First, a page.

always been genuine, and they had never tricked anyone with false

knocks or raps, retracting all they had said in 1888. The Fox sisters

had become alcoholics in the 1860s, and fellow spiritualists claimed

their confessions had been bought off. The last years of their lives

were spent in drunkenness, and their public speech now contained

little more than profanity. Both died as alcoholics, Kate in 1892 and

Margaret in 1893, both cursing God as they died. [15]


Spiritualism by no means disappeared with the death of the Fox

sisters. In fact, it diversified into spiritualist sects which could

be rationalistic (strongly anti-Christian), average (mildly anti-

Christian), and strongly religious, complete with sacraments and

baptism. The spiritualist movement also provided the impetus for the

study of psychic research and parapsychology.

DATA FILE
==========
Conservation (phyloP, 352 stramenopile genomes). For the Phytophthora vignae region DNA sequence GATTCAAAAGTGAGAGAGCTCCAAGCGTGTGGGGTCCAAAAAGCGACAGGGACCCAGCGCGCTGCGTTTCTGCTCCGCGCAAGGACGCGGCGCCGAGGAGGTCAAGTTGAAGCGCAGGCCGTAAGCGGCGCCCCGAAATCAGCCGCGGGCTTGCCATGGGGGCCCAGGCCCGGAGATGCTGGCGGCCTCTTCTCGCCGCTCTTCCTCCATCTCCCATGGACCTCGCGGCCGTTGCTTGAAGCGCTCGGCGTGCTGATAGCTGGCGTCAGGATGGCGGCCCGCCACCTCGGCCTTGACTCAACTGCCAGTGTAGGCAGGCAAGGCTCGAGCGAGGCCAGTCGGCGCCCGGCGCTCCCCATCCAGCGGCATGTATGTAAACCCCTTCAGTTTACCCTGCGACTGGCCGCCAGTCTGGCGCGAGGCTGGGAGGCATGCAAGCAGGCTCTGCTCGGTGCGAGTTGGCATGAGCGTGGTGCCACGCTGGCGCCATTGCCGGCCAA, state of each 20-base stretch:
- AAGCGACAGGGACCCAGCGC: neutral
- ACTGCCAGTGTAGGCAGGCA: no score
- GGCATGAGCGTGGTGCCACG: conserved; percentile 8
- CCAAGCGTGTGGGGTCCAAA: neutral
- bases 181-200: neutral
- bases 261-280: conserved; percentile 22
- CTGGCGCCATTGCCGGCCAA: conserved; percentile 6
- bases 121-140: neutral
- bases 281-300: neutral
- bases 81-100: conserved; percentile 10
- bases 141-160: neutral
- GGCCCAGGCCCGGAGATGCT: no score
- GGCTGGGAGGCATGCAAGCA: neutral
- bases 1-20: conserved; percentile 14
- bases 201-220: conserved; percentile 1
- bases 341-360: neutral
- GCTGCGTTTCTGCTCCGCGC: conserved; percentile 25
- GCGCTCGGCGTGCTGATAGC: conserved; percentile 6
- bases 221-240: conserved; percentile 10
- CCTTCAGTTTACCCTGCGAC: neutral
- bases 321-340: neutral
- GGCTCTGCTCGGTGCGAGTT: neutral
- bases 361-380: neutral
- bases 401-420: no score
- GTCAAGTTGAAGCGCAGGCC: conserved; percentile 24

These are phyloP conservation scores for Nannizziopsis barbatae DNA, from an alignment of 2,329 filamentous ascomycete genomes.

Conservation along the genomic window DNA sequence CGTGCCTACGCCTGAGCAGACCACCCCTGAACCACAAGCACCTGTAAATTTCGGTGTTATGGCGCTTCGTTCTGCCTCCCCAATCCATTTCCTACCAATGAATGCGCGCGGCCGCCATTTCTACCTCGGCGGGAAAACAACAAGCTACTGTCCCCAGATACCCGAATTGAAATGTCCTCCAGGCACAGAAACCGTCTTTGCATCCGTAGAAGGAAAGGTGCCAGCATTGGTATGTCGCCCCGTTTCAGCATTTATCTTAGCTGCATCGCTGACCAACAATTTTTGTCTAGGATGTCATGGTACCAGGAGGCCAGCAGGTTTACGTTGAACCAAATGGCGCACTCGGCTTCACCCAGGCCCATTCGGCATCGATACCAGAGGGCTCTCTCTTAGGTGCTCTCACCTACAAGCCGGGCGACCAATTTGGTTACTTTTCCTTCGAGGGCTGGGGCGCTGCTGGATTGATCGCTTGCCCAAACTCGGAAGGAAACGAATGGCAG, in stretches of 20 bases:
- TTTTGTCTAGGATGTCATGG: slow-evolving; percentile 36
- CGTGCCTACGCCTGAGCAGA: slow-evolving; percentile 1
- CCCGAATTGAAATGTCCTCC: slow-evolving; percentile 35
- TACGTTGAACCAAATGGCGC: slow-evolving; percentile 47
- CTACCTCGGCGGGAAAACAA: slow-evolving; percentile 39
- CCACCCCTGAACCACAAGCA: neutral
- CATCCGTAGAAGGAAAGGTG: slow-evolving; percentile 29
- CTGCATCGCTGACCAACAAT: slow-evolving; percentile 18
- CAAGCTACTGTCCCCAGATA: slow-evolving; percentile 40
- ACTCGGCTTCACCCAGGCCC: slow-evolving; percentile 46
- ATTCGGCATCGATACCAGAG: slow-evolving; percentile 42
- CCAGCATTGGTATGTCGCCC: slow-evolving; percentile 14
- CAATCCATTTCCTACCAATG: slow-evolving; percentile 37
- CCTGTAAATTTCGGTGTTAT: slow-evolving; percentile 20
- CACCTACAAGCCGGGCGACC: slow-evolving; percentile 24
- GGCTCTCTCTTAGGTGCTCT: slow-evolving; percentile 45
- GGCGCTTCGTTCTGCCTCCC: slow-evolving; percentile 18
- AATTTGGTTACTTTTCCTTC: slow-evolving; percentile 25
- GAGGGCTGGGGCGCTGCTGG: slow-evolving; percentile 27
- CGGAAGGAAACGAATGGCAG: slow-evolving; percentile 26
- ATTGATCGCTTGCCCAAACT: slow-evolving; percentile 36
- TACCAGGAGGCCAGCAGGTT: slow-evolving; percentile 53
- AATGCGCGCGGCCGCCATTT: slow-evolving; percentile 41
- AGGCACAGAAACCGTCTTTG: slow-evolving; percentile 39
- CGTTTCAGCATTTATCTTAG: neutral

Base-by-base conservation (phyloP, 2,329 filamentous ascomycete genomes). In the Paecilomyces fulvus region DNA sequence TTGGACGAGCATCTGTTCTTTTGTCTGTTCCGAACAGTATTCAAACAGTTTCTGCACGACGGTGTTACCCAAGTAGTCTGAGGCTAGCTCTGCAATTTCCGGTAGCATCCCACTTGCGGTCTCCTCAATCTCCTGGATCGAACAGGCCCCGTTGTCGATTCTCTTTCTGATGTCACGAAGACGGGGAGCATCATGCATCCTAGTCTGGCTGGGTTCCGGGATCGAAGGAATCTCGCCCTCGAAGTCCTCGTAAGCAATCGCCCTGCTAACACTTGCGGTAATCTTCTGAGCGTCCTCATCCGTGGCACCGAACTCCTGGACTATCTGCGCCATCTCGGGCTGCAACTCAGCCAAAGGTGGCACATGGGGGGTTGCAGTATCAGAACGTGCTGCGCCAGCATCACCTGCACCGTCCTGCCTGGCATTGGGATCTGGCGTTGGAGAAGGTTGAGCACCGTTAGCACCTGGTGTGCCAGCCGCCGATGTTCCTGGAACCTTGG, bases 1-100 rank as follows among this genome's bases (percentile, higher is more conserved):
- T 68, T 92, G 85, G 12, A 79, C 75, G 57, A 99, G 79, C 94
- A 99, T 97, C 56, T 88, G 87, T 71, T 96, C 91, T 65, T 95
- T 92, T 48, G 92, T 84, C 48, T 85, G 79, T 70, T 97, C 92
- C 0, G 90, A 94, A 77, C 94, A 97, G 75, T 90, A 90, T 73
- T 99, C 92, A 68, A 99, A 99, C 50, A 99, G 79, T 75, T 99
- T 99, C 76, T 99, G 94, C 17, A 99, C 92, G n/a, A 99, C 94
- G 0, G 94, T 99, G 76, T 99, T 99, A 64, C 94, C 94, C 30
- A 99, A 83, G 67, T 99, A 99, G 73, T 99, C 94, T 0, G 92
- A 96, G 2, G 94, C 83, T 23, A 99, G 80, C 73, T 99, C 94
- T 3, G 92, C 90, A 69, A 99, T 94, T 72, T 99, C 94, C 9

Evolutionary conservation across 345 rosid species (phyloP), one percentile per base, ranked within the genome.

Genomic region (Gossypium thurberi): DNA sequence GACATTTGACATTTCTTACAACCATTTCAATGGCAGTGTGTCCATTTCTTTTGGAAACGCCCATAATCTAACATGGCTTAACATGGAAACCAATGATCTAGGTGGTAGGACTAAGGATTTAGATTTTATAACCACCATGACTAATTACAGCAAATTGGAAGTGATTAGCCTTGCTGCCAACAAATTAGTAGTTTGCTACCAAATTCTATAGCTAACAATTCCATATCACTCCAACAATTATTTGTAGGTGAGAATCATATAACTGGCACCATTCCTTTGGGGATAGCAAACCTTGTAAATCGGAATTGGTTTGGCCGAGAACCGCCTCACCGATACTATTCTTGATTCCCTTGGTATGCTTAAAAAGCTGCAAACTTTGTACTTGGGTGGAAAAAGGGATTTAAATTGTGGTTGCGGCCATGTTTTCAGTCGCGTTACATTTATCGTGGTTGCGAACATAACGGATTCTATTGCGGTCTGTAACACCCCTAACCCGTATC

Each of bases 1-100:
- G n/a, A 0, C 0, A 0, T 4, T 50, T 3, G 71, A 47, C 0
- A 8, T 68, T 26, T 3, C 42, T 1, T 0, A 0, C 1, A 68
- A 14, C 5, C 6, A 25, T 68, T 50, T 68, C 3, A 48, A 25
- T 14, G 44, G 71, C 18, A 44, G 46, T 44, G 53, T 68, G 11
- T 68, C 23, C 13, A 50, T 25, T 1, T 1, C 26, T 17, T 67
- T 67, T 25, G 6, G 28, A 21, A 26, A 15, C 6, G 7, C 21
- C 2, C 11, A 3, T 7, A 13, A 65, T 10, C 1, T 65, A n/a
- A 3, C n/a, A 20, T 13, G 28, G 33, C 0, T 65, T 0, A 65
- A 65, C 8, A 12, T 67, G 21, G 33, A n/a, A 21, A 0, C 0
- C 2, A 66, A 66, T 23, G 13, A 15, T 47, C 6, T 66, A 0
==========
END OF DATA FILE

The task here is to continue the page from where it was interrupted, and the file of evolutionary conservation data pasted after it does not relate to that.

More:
The early quarter of the twentieth century witnessed the epiphany

of a few shining stars in the astral firmament. Two of these were

channeled books, the other was the so-called "sleeping prophet," Edgar

Cayce (1877-1945).

Cayce was raised in rural Kentucky. His parents were

Campbellites. He claimed to see "little people" as a child. The

turning point in his life occurred in 1901, at the age of 24. Cayce

had been suffering from a chronic case of laryngitis and voice loss

after contracting a cold a year earlier. In desperation, he turned to

a hypnotist, Al Layne. After Cayce had entered a deep trance, Layne

asked him to diagnose the cause of his hoarseness.

"Immediately the fateful words came forth: 'Yes, we can see the

body.' The voice diagnosed the problem as insufficient circulation.

Layne gave a suggestion that the body cure itself. Cayce's neck grew

pink, then bright red. Twenty minutes later, it became normal again.

Layne told Cayce to wake up, and when he did, his voice had returned."

[16] So goes the story in the Cayce biographies.

Cayce's life was changed permanently. News of this story spread,

and Cayce's neighbors asked him to diagnose their diseases for them.

Cayce learned how to put himself in a trance state fairly quickly, and

after he appeared to fall asleep, the voice would take over and

prescribe various unorthodox cures which always seemed to work.

Eventually, the questioners began to ask him about spiritual matters,